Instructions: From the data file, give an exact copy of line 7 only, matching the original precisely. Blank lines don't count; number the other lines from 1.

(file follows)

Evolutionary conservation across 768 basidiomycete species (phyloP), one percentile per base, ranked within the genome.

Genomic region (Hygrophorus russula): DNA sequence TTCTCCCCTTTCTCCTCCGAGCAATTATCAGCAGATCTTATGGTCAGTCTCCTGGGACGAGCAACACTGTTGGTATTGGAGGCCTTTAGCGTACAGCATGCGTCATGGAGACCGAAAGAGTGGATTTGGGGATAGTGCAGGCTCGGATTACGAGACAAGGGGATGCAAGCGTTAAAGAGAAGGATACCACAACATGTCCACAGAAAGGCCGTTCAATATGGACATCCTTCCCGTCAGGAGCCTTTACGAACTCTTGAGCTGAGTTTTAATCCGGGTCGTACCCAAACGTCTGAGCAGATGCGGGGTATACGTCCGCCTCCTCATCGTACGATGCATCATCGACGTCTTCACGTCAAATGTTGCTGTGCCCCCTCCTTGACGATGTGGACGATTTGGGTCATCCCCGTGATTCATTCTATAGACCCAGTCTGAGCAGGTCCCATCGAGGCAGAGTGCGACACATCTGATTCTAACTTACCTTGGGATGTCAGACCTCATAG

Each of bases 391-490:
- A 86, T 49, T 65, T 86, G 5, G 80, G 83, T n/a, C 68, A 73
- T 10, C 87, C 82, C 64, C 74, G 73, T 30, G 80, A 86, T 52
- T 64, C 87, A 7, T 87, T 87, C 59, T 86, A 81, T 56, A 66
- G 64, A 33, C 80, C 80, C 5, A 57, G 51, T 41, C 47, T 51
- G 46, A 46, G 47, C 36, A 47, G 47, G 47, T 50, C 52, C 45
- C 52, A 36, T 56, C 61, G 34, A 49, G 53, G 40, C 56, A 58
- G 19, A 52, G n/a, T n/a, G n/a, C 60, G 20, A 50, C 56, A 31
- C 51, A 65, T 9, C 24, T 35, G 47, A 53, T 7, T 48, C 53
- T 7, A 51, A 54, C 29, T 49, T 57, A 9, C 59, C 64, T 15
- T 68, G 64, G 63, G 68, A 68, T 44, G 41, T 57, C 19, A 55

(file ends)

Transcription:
- G 64, A 33, C 80, C 80, C 5, A 57, G 51, T 41, C 47, T 51